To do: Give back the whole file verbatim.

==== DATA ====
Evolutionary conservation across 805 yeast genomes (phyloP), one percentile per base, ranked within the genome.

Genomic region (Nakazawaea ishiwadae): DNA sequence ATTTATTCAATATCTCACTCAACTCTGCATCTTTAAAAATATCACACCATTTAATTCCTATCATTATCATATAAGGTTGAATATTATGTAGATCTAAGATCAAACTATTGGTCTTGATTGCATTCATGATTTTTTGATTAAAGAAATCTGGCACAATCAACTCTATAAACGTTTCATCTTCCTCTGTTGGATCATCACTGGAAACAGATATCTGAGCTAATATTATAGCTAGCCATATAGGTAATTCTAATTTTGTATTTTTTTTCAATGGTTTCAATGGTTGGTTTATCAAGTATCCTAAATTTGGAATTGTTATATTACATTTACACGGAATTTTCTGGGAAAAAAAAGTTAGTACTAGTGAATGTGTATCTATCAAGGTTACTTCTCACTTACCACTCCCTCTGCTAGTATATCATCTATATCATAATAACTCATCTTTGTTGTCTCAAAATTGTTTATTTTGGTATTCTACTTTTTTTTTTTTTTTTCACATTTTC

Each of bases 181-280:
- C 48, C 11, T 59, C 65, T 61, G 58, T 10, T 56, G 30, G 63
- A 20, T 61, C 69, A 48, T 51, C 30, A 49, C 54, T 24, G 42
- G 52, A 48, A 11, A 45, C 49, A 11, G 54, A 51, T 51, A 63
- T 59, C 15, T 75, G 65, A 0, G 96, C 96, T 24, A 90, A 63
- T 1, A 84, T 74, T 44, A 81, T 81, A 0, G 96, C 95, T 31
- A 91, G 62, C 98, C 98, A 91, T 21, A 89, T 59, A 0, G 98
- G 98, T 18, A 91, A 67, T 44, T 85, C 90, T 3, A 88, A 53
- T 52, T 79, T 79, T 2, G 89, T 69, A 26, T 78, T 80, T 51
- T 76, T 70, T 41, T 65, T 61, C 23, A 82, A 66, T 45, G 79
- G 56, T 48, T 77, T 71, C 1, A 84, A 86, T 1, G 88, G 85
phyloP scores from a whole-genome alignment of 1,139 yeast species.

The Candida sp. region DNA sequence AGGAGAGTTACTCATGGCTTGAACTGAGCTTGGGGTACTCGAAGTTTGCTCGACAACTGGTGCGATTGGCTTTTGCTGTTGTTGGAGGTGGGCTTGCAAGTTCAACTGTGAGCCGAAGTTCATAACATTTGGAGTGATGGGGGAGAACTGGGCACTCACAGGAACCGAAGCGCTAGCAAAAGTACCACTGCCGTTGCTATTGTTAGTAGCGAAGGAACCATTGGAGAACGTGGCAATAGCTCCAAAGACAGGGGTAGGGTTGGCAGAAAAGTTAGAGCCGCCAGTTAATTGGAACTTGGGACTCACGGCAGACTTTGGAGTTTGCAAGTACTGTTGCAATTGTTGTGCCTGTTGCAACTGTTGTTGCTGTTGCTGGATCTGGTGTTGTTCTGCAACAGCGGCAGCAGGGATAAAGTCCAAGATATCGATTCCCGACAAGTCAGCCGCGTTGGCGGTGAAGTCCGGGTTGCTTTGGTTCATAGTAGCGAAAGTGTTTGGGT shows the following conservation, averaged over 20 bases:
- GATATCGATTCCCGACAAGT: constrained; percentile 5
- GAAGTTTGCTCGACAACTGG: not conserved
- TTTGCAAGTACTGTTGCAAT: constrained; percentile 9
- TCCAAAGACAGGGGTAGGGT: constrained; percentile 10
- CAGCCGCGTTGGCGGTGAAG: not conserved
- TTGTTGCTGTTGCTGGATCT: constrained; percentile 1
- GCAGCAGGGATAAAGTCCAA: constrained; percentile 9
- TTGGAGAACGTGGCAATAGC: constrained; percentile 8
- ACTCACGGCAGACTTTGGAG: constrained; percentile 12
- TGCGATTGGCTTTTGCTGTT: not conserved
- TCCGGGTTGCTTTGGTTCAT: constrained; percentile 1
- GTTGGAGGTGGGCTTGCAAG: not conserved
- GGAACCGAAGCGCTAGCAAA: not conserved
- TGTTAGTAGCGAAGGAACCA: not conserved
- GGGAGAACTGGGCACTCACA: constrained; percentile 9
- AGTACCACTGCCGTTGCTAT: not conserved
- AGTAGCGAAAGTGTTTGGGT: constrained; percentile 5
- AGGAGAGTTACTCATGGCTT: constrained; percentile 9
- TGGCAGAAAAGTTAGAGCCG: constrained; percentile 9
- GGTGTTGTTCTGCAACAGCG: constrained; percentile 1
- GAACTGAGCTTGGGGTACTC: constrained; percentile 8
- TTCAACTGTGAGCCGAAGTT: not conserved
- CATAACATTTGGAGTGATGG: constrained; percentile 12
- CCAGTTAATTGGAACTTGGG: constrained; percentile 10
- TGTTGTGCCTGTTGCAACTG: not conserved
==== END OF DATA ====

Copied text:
Evolutionary conservation across 805 yeast genomes (phyloP), one percentile per base, ranked within the genome.

Genomic region (Nakazawaea ishiwadae): DNA sequence ATTTATTCAATATCTCACTCAACTCTGCATCTTTAAAAATATCACACCATTTAATTCCTATCATTATCATATAAGGTTGAATATTATGTAGATCTAAGATCAAACTATTGGTCTTGATTGCATTCATGATTTTTTGATTAAAGAAATCTGGCACAATCAACTCTATAAACGTTTCATCTTCCTCTGTTGGATCATCACTGGAAACAGATATCTGAGCTAATATTATAGCTAGCCATATAGGTAATTCTAATTTTGTATTTTTTTTCAATGGTTTCAATGGTTGGTTTATCAAGTATCCTAAATTTGGAATTGTTATATTACATTTACACGGAATTTTCTGGGAAAAAAAAGTTAGTACTAGTGAATGTGTATCTATCAAGGTTACTTCTCACTTACCACTCCCTCTGCTAGTATATCATCTATATCATAATAACTCATCTTTGTTGTCTCAAAATTGTTTATTTTGGTATTCTACTTTTTTTTTTTTTTTTCACATTTTC

Each of bases 181-280:
- C 48, C 11, T 59, C 65, T 61, G 58, T 10, T 56, G 30, G 63
- A 20, T 61, C 69, A 48, T 51, C 30, A 49, C 54, T 24, G 42
- G 52, A 48, A 11, A 45, C 49, A 11, G 54, A 51, T 51, A 63
- T 59, C 15, T 75, G 65, A 0, G 96, C 96, T 24, A 90, A 63
- T 1, A 84, T 74, T 44, A 81, T 81, A 0, G 96, C 95, T 31
- A 91, G 62, C 98, C 98, A 91, T 21, A 89, T 59, A 0, G 98
- G 98, T 18, A 91, A 67, T 44, T 85, C 90, T 3, A 88, A 53
- T 52, T 79, T 79, T 2, G 89, T 69, A 26, T 78, T 80, T 51
- T 76, T 70, T 41, T 65, T 61, C 23, A 82, A 66, T 45, G 79
- G 56, T 48, T 77, T 71, C 1, A 84, A 86, T 1, G 88, G 85
phyloP scores from a whole-genome alignment of 1,139 yeast species.

The Candida sp. region DNA sequence AGGAGAGTTACTCATGGCTTGAACTGAGCTTGGGGTACTCGAAGTTTGCTCGACAACTGGTGCGATTGGCTTTTGCTGTTGTTGGAGGTGGGCTTGCAAGTTCAACTGTGAGCCGAAGTTCATAACATTTGGAGTGATGGGGGAGAACTGGGCACTCACAGGAACCGAAGCGCTAGCAAAAGTACCACTGCCGTTGCTATTGTTAGTAGCGAAGGAACCATTGGAGAACGTGGCAATAGCTCCAAAGACAGGGGTAGGGTTGGCAGAAAAGTTAGAGCCGCCAGTTAATTGGAACTTGGGACTCACGGCAGACTTTGGAGTTTGCAAGTACTGTTGCAATTGTTGTGCCTGTTGCAACTGTTGTTGCTGTTGCTGGATCTGGTGTTGTTCTGCAACAGCGGCAGCAGGGATAAAGTCCAAGATATCGATTCCCGACAAGTCAGCCGCGTTGGCGGTGAAGTCCGGGTTGCTTTGGTTCATAGTAGCGAAAGTGTTTGGGT shows the following conservation, averaged over 20 bases:
- GATATCGATTCCCGACAAGT: constrained; percentile 5
- GAAGTTTGCTCGACAACTGG: not conserved
- TTTGCAAGTACTGTTGCAAT: constrained; percentile 9
- TCCAAAGACAGGGGTAGGGT: constrained; percentile 10
- CAGCCGCGTTGGCGGTGAAG: not conserved
- TTGTTGCTGTTGCTGGATCT: constrained; percentile 1
- GCAGCAGGGATAAAGTCCAA: constrained; percentile 9
- TTGGAGAACGTGGCAATAGC: constrained; percentile 8
- ACTCACGGCAGACTTTGGAG: constrained; percentile 12
- TGCGATTGGCTTTTGCTGTT: not conserved
- TCCGGGTTGCTTTGGTTCAT: constrained; percentile 1
- GTTGGAGGTGGGCTTGCAAG: not conserved
- GGAACCGAAGCGCTAGCAAA: not conserved
- TGTTAGTAGCGAAGGAACCA: not conserved
- GGGAGAACTGGGCACTCACA: constrained; percentile 9
- AGTACCACTGCCGTTGCTAT: not conserved
- AGTAGCGAAAGTGTTTGGGT: constrained; percentile 5
- AGGAGAGTTACTCATGGCTT: constrained; percentile 9
- TGGCAGAAAAGTTAGAGCCG: constrained; percentile 9
- GGTGTTGTTCTGCAACAGCG: constrained; percentile 1
- GAACTGAGCTTGGGGTACTC: constrained; percentile 8
- TTCAACTGTGAGCCGAAGTT: not conserved
- CATAACATTTGGAGTGATGG: constrained; percentile 12
- CCAGTTAATTGGAACTTGGG: constrained; percentile 10
- TGTTGTGCCTGTTGCAACTG: not conserved